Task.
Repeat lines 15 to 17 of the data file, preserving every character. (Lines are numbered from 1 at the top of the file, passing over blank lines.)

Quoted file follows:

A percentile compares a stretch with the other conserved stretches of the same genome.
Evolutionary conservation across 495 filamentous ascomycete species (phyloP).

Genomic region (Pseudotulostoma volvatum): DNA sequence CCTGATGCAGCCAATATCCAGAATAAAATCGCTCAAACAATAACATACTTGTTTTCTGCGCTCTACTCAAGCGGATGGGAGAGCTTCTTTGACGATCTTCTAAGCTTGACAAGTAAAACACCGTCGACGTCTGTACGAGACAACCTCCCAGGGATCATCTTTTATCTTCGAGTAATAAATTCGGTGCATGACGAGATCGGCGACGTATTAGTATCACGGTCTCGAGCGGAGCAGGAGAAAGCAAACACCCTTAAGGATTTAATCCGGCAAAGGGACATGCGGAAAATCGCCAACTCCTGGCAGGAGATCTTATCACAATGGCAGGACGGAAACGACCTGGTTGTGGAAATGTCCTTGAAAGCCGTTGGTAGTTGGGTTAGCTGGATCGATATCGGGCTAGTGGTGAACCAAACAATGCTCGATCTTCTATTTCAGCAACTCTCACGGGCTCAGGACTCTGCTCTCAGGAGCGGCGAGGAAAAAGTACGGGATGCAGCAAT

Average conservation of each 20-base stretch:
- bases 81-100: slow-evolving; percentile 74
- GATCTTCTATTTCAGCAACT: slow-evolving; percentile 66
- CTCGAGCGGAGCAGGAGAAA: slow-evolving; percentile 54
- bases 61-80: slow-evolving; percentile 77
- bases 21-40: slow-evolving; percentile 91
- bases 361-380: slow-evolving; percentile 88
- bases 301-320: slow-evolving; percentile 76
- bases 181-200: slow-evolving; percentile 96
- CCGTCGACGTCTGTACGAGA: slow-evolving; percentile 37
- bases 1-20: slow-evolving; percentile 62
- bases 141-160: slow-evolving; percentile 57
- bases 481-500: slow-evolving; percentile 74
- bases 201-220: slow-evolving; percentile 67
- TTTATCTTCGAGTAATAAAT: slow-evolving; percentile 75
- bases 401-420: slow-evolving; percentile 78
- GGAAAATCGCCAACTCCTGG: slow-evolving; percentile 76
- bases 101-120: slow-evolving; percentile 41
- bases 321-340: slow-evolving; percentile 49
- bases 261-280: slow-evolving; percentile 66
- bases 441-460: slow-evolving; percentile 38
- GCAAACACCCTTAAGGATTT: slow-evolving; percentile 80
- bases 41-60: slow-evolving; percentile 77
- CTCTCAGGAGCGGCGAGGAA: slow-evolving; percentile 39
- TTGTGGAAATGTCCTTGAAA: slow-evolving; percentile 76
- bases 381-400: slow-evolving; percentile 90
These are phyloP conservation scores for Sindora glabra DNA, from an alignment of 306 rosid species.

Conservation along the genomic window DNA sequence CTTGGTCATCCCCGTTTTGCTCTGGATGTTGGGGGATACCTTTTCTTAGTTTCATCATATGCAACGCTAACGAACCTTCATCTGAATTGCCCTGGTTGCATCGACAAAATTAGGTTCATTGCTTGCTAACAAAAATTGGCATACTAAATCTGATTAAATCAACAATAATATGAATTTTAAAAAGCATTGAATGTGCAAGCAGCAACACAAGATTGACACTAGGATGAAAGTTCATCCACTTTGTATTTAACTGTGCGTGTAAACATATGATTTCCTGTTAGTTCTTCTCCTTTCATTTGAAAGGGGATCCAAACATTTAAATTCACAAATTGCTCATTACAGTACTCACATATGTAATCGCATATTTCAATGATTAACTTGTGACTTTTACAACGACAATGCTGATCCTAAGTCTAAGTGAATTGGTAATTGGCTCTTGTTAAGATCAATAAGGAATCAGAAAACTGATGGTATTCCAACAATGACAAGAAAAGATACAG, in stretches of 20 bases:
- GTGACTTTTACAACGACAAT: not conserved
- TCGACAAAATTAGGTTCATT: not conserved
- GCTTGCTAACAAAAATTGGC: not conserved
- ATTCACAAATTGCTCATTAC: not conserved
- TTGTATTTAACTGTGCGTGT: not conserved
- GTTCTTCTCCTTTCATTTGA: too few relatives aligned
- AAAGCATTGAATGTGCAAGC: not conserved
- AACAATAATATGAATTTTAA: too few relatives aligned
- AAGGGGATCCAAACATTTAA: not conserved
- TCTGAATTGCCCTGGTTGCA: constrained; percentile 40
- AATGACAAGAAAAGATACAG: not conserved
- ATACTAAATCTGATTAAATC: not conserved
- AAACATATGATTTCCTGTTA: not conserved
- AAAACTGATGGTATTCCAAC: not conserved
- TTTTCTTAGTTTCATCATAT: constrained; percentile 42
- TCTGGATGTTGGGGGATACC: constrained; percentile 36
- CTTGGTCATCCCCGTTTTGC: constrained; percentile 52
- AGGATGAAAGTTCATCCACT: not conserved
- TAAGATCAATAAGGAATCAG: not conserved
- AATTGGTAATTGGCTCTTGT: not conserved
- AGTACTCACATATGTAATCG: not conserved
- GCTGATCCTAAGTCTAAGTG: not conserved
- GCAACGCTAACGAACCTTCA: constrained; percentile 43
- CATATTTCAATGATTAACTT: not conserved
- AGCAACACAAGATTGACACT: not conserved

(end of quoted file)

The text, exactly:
- bases 141-160: slow-evolving; percentile 57
- bases 481-500: slow-evolving; percentile 74
- bases 201-220: slow-evolving; percentile 67